genie-apache: image: netflixoss/genie-demo-apache:3.3.9 tty: true container_name: genie_demo_apache_3.3.9
The Genie client comes next, which contains example scripts for submitting jobs using Genie. Its container name is genie_demo_client_3.3.9:
genie-client: image: netflixoss/genie-demo-client:3.3.9 depends_on: - genie tty: true container_name: genie_demo_client_3.3.9
Our production (SLA) Hadoop cluster is next. This service will receive our submitted jobs. The cluster resource manager maps to port 8088 whereas the history server gets 19888.
We’ll make a small adjustment here and map the named and data nodes to port 19070 and 19075 respectively:
genie-hadoop-prod: image: sequenceiq/hadoop-docker:2.7.1 command: /bin/bash -c "/usr/local/hadoop/sbin/mr-jobhistory-daemon.sh start historyserver && /etc/bootstrap.sh -bash" ports: - "19888:19888" - "19070:50070" - "19075:50075" - "8088:8088" tty: true container_name: genie_demo_hadoop_prod_3.3.9
Finally, let’s explore the test Hadoop container representing the test cluster. Similarly to the production cluster, it’s assigned the ports 8089 (resource manager), 19889 (history server), 19071 (named node) and 19076 (data node):
genie-hadoop-test: image: sequenceiq/hadoop-docker:2.7.1 command: /bin/bash -c "/usr/local/hadoop/sbin/mr-jobhistory-daemon.sh start historyserver && /etc/bootstrap.sh -bash" ports: - "19889:19888" - "19071:50070" - "19076:50075" - "8089:8088" tty: true container_name: genie_demo_hadoop_test_3.3.9
Let’s start the above-mentioned containers by running docker-compose from demoDir. This will take longer to execute when running for the first time as it has to download the demo images:
cd demoDir docker-compose up -d
We can verify the cluster is up and ready by checking:
- Genie UI: http://localhost:8080
- SLA cluster resource manager UI: http://localhost:8088
- TEST cluster resource manager UI: http://localhost:8089
4.3. Init Demo
Now, after the demo containers are running, we can log in to the client container using a docker exec command:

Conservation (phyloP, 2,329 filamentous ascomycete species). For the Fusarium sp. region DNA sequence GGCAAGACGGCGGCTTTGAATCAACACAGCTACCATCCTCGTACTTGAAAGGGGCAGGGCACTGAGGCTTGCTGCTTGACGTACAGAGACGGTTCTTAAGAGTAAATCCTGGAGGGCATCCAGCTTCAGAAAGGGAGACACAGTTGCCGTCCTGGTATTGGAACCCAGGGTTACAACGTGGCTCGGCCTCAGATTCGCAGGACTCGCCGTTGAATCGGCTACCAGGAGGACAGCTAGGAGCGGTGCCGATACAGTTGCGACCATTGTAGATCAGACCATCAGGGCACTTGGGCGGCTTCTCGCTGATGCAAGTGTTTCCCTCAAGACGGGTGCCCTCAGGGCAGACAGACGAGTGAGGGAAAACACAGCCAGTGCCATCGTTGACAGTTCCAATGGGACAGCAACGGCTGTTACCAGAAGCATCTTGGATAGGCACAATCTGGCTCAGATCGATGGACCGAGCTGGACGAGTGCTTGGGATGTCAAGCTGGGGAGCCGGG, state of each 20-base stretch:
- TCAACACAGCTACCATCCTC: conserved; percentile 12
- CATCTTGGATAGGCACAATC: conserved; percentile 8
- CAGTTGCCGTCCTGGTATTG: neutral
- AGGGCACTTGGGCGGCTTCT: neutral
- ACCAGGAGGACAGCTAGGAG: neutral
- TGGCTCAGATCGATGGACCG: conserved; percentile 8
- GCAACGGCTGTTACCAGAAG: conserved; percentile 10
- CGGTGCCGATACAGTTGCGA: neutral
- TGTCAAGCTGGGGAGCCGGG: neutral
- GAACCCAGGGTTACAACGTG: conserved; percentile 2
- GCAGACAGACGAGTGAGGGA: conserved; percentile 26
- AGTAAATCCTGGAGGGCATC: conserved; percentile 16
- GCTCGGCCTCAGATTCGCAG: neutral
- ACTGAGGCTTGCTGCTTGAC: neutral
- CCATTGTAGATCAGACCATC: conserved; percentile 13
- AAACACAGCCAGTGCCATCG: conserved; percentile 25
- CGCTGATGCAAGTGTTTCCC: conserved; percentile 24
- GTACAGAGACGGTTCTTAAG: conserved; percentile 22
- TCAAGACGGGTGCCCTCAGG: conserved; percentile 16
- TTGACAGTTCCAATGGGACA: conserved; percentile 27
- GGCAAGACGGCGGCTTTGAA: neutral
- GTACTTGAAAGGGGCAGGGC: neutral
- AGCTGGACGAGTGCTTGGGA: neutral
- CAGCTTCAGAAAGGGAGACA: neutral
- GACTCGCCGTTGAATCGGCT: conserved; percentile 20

docker exec -it genie_demo_client_3.3.9 /bin/bash
Now inside the client container, we execute an init script to prepare the clusters to accept our jobs:
If the demo runs successfully, the Genie UI will show data in the clusters, commands and application tabs.
4.4. Job Submitting
As another example, let’s submit a Spark job to calculate the first 10 decimal digits of π. We can submit the job to either test or SLA by passing the corresponding literal as an argument to the script:
./run_spark_submit_job.py sla 2.0.1 ./run_spark_submit_job.py test 2.0.1
From the Jobs tab in Genie UI, we can click the folder icon in each job description to navigate to its output folder. From there, on a successful finish, we can find the calculated value under stdout.
The Hadoop resource manager UI displays cluster jobs as well.
Finally, we exit the client container, stop and remove all demo containers by running:
The images will still be available on disk, and we can start the demo containers again at any time.
In this tutorial, we’ve introduced Genie, a job management tool developed by Netflix.
We then ran through a demo, which gave us a practical example of how we can use Genie in real-life scenarios.
As always, the code example is on GitHub.